'Meeting' Doesn't Have to Be A Dirty Word
'Meeting' Doesn't Have to Be A Dirty Word
The sky is falling ... the sky is falling ...!
It feels a bit like Chicken Little is on the loose in the meetings industry at the moment.
It started with the legislation you may have heard about that passed on February 17th: the American Recovery and Reinvestment Act, which -- among many other things -- put limits on luxury expenditures, meetings and events. The act requires that companies receiving funds under the Troubled Assets Relief Program (TARP) have policy regarding "excessive expenditures" involving entertainment, air flight, other transportation and "activities or events that are not reasonable expenditures for the staff development, reasonable performance incentives, or other similar measures conducted in the normal course of the business operations." A rather reasonable requirement actually.
Unfortunately, like many well intended rules this one too went a bit awry. It created an impression that all meetings are excessive, wild boondoggles dismissing any value of meetings.
Well, you can imagine the effect this news had on a multibillion dollar industry that has been challenged over the years to be seen as an industry at all. Finally, the meetings/events industry gets recognized! Not obviously the impression we wanted the world to have about meetings. The good news is the industry mobilized.
A petition emerged called keepamericameeting.com asking people to send a message to their legislators to publicly support the meetings and events industry. The petition states: Corporate meetings enhance employee and partner performance, fuel company growth and profitability, support the needs of local communities and aid the American economy as a whole.
In addition, a coalition of industry leaders published their own policy statement calling it a "Model board policy for approval of meetings, events and incentive/recognition travel." The model has 10 points and starts with a general policy statement similar in messaging to the act's language. In general terms, the points cover specific measurable criteria: the return on investment to be considered, when it's appropriate, dollar amounts to consider, percentages of spending, written justification, who should attend and participation. Number 7 is a favorite: "Performance incentives shall not promote excessive or unnecessary risk-taking or manipulation of financial results."
The irony about much of this is all of these processes, the act, the petition and model all came out of MEETINGS people attended to decide all this. But the most troubling part is that no where in any of these initiatives does anyone tie the correlation of meetings to the creation, preservation, implementation or journey of sustainability.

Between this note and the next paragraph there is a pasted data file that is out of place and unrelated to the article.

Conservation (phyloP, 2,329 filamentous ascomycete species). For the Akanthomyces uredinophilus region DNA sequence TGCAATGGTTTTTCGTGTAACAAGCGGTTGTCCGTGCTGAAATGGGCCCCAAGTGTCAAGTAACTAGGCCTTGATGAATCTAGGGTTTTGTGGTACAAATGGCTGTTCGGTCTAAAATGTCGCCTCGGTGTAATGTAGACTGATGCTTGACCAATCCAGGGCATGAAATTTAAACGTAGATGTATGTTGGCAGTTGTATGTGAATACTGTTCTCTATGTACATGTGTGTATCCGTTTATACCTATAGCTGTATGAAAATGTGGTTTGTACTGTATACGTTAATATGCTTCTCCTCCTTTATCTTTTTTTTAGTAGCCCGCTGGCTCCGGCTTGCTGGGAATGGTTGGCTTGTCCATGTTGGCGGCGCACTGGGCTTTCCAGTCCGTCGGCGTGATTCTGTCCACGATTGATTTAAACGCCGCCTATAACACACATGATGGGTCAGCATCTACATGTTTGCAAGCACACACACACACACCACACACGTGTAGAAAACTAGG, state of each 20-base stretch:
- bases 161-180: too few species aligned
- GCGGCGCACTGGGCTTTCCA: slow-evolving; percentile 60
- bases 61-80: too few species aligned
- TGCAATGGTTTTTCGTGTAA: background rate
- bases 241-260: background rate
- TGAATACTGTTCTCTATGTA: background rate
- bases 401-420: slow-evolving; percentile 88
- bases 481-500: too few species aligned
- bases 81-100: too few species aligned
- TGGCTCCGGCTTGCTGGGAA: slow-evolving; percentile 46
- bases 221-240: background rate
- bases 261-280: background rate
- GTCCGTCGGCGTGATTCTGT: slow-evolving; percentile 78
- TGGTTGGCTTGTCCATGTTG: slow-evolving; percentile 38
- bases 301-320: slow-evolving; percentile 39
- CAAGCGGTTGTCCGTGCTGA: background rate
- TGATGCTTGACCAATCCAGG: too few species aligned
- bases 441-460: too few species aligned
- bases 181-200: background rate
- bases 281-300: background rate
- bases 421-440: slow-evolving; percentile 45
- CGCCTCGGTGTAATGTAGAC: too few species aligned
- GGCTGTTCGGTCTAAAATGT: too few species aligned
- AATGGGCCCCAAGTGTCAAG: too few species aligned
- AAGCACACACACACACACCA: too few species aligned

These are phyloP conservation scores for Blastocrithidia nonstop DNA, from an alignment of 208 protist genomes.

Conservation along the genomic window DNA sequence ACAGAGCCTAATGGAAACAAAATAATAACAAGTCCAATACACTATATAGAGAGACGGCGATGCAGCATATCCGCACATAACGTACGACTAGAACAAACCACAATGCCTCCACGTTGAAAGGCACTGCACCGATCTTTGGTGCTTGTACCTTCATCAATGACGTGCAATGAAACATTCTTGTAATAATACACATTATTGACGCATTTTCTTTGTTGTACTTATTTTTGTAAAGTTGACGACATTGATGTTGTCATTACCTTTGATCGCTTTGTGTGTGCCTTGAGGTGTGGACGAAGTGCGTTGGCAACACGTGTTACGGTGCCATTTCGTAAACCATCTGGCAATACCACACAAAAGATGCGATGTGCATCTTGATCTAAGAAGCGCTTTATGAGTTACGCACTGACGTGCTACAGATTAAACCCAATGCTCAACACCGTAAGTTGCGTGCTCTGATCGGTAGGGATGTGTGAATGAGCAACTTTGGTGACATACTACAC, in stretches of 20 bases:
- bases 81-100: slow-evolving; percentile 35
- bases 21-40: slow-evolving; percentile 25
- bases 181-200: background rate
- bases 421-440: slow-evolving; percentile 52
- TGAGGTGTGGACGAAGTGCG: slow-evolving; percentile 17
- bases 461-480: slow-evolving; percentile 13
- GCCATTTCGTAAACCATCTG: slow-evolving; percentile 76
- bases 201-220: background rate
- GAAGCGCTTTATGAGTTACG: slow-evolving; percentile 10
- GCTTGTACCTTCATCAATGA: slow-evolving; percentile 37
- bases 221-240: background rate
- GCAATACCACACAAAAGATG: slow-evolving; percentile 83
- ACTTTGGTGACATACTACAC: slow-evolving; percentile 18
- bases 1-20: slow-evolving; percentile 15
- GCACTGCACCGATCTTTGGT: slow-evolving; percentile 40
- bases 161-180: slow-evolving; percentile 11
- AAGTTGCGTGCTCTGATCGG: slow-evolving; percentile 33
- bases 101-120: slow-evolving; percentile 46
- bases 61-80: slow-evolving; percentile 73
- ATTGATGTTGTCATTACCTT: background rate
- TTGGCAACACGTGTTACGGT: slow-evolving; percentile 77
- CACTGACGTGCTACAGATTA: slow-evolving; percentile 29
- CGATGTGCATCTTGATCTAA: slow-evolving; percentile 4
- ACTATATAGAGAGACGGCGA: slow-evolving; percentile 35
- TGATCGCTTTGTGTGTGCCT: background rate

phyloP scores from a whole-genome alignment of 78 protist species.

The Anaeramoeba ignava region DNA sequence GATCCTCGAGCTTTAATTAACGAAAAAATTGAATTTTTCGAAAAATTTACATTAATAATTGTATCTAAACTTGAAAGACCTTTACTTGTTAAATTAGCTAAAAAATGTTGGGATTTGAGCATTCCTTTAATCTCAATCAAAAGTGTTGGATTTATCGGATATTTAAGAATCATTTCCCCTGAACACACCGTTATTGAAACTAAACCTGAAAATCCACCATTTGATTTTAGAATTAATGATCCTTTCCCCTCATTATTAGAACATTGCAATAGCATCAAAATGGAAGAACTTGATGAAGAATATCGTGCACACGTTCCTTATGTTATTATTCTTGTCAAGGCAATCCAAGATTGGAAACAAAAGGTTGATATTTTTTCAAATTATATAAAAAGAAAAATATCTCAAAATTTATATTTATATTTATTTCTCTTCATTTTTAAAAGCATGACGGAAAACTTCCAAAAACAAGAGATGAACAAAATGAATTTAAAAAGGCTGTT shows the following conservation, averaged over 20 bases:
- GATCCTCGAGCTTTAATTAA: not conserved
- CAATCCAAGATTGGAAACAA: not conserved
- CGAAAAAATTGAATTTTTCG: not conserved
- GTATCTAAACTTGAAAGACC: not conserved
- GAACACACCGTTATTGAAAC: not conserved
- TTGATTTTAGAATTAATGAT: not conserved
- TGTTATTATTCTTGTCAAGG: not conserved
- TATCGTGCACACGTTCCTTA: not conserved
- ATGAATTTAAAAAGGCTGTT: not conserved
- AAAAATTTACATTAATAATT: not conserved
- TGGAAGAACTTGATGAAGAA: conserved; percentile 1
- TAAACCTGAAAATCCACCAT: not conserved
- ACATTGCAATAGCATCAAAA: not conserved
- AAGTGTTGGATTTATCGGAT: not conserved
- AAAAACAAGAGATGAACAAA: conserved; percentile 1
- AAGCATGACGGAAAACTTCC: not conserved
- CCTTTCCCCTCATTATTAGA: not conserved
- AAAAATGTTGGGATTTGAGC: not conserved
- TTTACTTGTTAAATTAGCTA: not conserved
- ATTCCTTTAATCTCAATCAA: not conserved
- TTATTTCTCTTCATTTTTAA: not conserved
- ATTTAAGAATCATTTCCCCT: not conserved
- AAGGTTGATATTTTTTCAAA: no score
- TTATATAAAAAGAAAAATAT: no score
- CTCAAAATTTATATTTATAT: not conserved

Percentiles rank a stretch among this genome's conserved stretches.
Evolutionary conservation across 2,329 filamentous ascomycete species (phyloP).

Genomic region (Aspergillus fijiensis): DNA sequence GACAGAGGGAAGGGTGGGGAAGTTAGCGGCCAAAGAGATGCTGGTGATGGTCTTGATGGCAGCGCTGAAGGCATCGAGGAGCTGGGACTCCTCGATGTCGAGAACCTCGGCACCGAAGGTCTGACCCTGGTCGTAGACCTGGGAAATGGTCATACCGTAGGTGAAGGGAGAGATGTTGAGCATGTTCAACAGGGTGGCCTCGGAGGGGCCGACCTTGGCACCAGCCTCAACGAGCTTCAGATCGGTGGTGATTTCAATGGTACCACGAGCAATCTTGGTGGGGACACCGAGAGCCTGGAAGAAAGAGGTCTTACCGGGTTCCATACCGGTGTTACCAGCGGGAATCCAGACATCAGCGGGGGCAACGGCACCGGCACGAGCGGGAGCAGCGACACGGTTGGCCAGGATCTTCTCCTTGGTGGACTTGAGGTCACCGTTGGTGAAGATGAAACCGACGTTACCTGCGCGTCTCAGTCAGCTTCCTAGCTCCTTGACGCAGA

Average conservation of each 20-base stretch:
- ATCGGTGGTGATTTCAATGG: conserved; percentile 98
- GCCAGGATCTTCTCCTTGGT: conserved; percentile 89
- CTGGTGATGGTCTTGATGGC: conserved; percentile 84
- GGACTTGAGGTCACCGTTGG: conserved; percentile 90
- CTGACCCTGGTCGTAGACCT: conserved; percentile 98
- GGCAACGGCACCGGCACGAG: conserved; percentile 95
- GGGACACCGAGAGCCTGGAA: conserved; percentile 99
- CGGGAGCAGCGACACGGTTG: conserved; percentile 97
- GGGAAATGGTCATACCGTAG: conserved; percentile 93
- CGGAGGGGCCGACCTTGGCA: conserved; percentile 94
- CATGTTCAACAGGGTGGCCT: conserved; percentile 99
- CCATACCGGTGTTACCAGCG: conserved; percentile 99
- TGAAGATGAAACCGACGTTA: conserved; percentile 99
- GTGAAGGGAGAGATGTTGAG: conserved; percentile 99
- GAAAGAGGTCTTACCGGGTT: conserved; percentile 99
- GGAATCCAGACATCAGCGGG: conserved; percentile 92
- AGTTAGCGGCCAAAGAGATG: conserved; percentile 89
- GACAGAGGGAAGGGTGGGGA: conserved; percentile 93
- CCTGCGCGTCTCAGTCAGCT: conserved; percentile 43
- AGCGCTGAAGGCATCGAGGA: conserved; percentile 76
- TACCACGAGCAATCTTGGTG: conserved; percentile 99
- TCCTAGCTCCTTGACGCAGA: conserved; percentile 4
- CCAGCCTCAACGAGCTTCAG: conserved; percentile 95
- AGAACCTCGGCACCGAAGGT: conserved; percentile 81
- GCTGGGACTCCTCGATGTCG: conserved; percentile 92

Consider how many conferences, summits, meetings have been and are being held worldwide that play a significant role in the path toward sustainability: The Rio Earth Summit of 1992 spurred international conversations around sustainability issues. The recent 5th World Water Forum in Istanbul focused on the latest concerns and solutions being tried with the Earth's most precious resource. And there is the upcoming COP15 in Copenhagen, Denmark, this December. Those are a meager sample of the hundreds, actually thousands, of meetings globally that illustrate the power of meetings.
What a HUGE missed opportunity -- especially given today's administrative focus and openness -- that not once did any of these groups underscore that meetings are an essential component of creating sustainable communities. Even the events themselves can be seen as opportunities to educate attendees on the impacts of meetings.
The U.S. Green Building Council's Greenbuild International Conference and Expo is a great example. The conference has won the IMEX Green Meetings award twice and most recently went through the certification process of BS 8901 for Sustainable Events. Attendees are asked to minimize their impact before coming to event and are provided tips that include energy steps to take at home before walking out the door as well rules for the road — take public transportation, bring a reusable beverage container everywhere. The Greenbuild organizers work in advance with vendors, hotels, venues, food and beverage providers and transportation companies to minimize the negative environmental footprint through initiatives that also often save money. The conference's environmental impacts are measured and use as benchmarks to ensure continued improvement. This is only one example; there are many other meetings that build similar awareness.
At the end of the day, our connection to each other, the planet and our impacts are realized when we meet. It is in those gatherings/meetings that innovation breaths life, relationships create connections and amazing things happen.
Amy Spatrisano, CMP, is a leader, innovator and entrepreneur in the meeting planning and events industry. She is a principal with Meeting Strategies Worldwide, an environmental management firm specializing in the meetings industry.
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